In order to enable an iCal export link, your account needs to have an API key created. This key enables other applications to access data from within Indico even when you are neither using nor logged into the Indico system yourself with the link provided. Once created, you can manage your key at any time by going to 'My Profile' and looking under the tab entitled 'HTTP API'. Further information about HTTP API keys can be found in the Indico documentation.
Additionally to having an API key associated with your account, exporting private event information requires the usage of a persistent signature. This enables API URLs which do not expire after a few minutes so while the setting is active, anyone in possession of the link provided can access the information. Due to this, it is extremely important that you keep these links private and for your use only. If you think someone else may have acquired access to a link using this key in the future, you must immediately create a new key pair on the 'My Profile' page under the 'HTTP API' and update the iCalendar links afterwards.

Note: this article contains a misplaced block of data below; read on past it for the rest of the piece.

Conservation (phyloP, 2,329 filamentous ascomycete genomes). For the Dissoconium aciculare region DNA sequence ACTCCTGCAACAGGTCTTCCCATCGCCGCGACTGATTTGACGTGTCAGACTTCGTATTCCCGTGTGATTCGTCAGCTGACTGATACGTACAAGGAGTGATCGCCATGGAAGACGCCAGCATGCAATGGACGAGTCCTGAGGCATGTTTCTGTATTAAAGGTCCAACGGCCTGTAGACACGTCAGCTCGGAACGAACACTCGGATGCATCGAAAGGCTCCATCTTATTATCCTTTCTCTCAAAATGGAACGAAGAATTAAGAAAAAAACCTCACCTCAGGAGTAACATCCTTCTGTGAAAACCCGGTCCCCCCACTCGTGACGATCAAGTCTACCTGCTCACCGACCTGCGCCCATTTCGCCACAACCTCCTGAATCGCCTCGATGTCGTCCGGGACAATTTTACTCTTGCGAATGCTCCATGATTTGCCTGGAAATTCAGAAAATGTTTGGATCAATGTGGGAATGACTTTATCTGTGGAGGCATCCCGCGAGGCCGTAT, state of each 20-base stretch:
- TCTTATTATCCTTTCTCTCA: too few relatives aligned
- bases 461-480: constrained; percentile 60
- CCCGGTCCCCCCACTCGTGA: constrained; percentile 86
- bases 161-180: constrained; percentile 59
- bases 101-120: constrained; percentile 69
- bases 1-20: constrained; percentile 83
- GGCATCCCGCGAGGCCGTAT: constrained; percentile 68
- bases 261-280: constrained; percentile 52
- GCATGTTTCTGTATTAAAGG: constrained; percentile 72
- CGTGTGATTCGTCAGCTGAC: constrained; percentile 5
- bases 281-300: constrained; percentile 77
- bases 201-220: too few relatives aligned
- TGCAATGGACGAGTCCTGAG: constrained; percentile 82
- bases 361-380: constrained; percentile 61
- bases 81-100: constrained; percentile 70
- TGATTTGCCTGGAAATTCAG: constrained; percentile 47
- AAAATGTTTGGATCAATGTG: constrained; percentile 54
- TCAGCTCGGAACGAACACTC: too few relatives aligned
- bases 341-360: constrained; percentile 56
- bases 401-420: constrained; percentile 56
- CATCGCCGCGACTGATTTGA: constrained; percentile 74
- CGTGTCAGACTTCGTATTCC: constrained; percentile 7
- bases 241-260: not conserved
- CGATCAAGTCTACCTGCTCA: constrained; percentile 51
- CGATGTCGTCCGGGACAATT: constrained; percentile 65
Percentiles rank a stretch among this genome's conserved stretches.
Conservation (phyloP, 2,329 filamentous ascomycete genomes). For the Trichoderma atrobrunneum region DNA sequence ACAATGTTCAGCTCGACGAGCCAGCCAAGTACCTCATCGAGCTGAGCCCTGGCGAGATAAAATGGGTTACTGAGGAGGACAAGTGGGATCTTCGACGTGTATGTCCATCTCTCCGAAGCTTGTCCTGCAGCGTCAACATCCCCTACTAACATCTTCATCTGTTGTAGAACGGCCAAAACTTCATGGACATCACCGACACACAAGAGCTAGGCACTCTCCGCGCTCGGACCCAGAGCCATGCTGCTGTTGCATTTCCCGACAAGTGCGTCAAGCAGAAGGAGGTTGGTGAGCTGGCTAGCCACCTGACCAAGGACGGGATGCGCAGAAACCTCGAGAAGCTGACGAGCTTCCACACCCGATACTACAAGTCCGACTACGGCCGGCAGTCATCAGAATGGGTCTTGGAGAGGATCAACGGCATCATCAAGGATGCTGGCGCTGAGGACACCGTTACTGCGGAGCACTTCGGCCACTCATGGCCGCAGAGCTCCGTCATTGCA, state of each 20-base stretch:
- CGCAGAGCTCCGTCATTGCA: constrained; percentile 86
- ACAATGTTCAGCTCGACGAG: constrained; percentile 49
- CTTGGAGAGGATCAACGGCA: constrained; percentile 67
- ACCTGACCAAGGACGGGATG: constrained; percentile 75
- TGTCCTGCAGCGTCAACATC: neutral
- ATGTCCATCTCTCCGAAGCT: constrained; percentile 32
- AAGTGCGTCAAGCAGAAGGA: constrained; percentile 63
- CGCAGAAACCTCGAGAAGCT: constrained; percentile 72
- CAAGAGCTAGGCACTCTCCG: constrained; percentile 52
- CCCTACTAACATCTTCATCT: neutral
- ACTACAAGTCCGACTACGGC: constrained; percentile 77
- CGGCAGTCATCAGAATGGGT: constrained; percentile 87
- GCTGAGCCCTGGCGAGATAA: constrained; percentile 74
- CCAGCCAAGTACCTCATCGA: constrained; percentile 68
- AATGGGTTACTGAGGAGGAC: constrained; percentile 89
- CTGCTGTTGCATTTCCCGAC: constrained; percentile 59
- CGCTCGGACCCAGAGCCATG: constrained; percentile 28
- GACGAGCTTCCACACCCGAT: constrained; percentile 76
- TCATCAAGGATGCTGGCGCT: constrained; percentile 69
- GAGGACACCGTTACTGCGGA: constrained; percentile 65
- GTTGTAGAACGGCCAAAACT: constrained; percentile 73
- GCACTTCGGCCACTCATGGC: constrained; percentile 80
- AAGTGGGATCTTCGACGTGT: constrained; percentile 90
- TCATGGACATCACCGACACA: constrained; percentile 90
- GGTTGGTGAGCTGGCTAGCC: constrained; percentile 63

Permanent link for public information only:
Permanent link for all public and protected information:
When Bruno Pontecorvo fled to the USSR at the height of the Cold War in 1950, half way through his life, the British Government, MI5 and FBI tried to portray him as scientifically insignificant, and to imply that his disappearance posed no threat to the West. In reality Pontecorvo was already one of the leading experts in nuclear physics, and recently declassified papers reveal that a prime agenda of FBI and MI5 was to cover up their errors. . During his time in the USSR he made major contributions to physics, and justified the sobriquet: "Mr Neutrino". This talk will reveal the background to his sudden flight, and also evaluate his work in theoretical physics in the aftermath of his arrival in Dubna. Previously secret documents now show that he proposed the concept of associated production before Gell Mann and Pais, and he had an idea to discover the neutrino at a reactor. He may be considered the father of neutrino astronomy with his successful prediction that neutrinos from a supernova could be detected, but contrary to widespread folklore, the idea of solar neutrinos did not originate with him. Contrary to widespread speculation, the security authorities had no incriminating evidence against Pontecorvo, but recently released papers now reveal a reason for his sudden flight.
The talk is linked to Frank Close's biography of Bruno Pontecorvo: "Half Life".